On this day in 1933, Cormac McCarthy was born. The great American novelist moved around a lot, and served in the Air Force for four years. After returning to the University of Tennessee in 1957, he was awarded an Ingram-Merrill Award for creative writing. He has published ten novels and has an eleventh on the way.
Born in Chile on July 12, 1904, we recognize Pablo Neruda 112 years later as a political activist and eclectic poet. As a Communist holding several Chilean governmental posts, Neruda faced danger when Radical Party presidential candidate Gabriel González Videla turned against the Communist Party. Continue Reading ›
Samuel Beckett was a most interesting man—a fact that can be immediately confirmed by the author’s influential contributions to the Absurdist Movement (but we’ll get to what that is in a moment).
Though born and raised in Ireland, Beckett fell in love with Paris in his 20s after graduating from Trinity College with a B.A. in modern languages and setting out on a cycling tour of France. There the young author befriended and made a pseudo-father-figure of fellow author and Irishman James Joyce, who provided a great deal of encouragement and assistance to Beckett and his work. Continue Reading ›
In honor of what would be Victor Hugo’s 214th birthday (wow), enjoy a tribute to his most famous and longest-lived work, Les Misérables.
Let’s start by defining what “les misérables” means. The literal translation is “the miserable ones,” but there remains the distinct possibility that the thematic significance of the title may still be a mystery.
It’s likely that there are a lot of people out there without even an inkling of an idea what Les Mis is actually about, so let’s set the scene: Continue Reading ›
Today is the anniversary of the Bard’s birth. Check out ways to commemorate the day below, complete with cakes, quizzes, quotes and more.
1. Bake a Shakespeare-inspired birthday cake
Introducing… Cakespeare! To celebrate Shakespeare’s b-day, the Victoria and Albert Museum in London invited bakers to design cakes inspired by the Bard’s prose. See a few below, or check out the full gallery here.
If you happened to be in Key West, Florida during the third week of July, you may have found yourself caught in a sudden and strange upsurge in the local population of white-bearded men sporting cable-knit fishermen’s turtlenecks. You may have wondered why said men were often found gathered in the streets—donning Pamplona-red neck-scarves, their barrel-shaped midriffs squeezed into white t-shirts—or in bars wrestling the arms of pitiable strangers. You may have thought to yourself, what is this? A Hemingway convention or something?
Why, yes. Yes it is.
Each year throughout the third week of July, Ernest Hemingway enthusiasts, or at least the most genetically gifted of them, flock to the island of Key West for the largest (and presumably manliest) look-alike competition in the world. Beginning on the 21st, Hemingway’s birthday, the contest boasted nearly 150 participants this year. 150 specimens of sport-fishing, bull-running, beard-cultivating machismo.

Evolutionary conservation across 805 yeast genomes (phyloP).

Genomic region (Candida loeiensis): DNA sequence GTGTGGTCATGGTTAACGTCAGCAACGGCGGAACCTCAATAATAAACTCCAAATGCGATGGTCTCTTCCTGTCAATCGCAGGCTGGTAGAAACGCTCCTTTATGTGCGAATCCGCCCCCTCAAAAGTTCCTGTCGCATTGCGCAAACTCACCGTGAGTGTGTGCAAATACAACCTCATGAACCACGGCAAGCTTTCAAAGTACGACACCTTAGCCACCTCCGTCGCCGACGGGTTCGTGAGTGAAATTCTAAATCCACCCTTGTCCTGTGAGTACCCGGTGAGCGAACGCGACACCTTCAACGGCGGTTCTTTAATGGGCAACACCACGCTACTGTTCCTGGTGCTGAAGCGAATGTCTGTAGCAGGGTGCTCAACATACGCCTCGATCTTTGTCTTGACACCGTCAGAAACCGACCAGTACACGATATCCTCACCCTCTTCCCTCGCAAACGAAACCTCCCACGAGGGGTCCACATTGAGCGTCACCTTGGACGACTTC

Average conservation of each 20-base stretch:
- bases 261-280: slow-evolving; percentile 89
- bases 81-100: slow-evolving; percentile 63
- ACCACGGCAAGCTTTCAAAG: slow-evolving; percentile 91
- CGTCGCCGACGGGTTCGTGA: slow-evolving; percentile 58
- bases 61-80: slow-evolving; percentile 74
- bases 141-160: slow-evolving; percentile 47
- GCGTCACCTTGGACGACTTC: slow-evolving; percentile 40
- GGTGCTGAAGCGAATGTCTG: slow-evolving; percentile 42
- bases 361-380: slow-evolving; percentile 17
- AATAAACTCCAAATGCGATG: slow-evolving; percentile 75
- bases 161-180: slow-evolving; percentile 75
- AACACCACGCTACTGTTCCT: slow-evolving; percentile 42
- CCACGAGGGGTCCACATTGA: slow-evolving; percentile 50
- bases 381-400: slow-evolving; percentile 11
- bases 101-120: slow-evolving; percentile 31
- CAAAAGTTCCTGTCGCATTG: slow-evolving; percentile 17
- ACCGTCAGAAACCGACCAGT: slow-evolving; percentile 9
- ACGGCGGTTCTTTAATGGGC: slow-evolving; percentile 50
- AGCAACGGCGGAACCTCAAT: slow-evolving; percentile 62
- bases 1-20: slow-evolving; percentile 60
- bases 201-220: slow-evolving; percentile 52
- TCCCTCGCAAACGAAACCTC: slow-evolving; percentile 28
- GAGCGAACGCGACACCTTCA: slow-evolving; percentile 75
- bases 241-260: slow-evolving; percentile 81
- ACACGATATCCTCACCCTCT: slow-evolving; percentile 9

Amidst the four-day competition, photographer Henry Hargreaves sought to replicate the iconic photograph of “Papa” Hemingway himself, taken in 1957. For this he enlisted the help of several contestants. But Hargreaves knew that the replicas would only work if the subjects delved into the mindset of the author when the original photo was taken, not an easy task given what Hemingway had just gone through at that time in his life. As Hargreaves explains it,
I told each sitter about the original shoot with Karsh: how Hemingway just returned from Africa and a terrible plane crash and was in agony; asked them to contemplate the amazing amount of pain he was in but the equally amazing focus he had to sit quietly for a portrait.
Everything came together to take them to a place of pure expression: being Hemingway, inhabiting him; looking like, even feeling like The Man himself. Just what I was after.
There are lots of things we expect on the Fourth: fireworks, friends, family. There are things we love (sparklers, Roman candles, cold beer) and things we despise (sauerkraut, ambrosia, Lee Greenwood… all right, haters… this was from a friend. Direct all your spittle-filled anger elsewhere).
Here are a few unexpected things about the Fourth you can share tomorrow, if only to divert mom’s attention away from Uncle Collin while he takes the youngest kids ’round back to set off three packs of taped-together Blackcat firecrackers…
10. No Rush to Get “God Bless America” to the People
Famed American composer Irving Berlin gave his adopted nation one of its greatest and most iconic songs but it didn’t see the light of day because its author didn’t deem it worthy of being sung. Berlin was drafted into the military in the early 1900s and helped to draft a musical comedy for his fellow troops in which he composed the song for its final number — a tune inspired by a phrase his Russian mother would often utter after escaping to America from underneath the iron fist of the bloody Russian empire. However, the composer didn’t think it would fit in the show and kept it in his file for 20 years until singer Kate Smith wanted a patriotic song to sing on the radio as war broke out across Europe. The song became one of the most requested patriotic ditties almost overnight and a staple in American songbooks. (Source)
9. Ehhhh… We’ll Get To It. We’re… Busy.
July 4th was not declared a federal holiday until 1941. Most federal holidays are observed on a Monday but despite the temptation of a Guaranteed Long Weekend, that pesky date made lawmakers leave it be. (Source)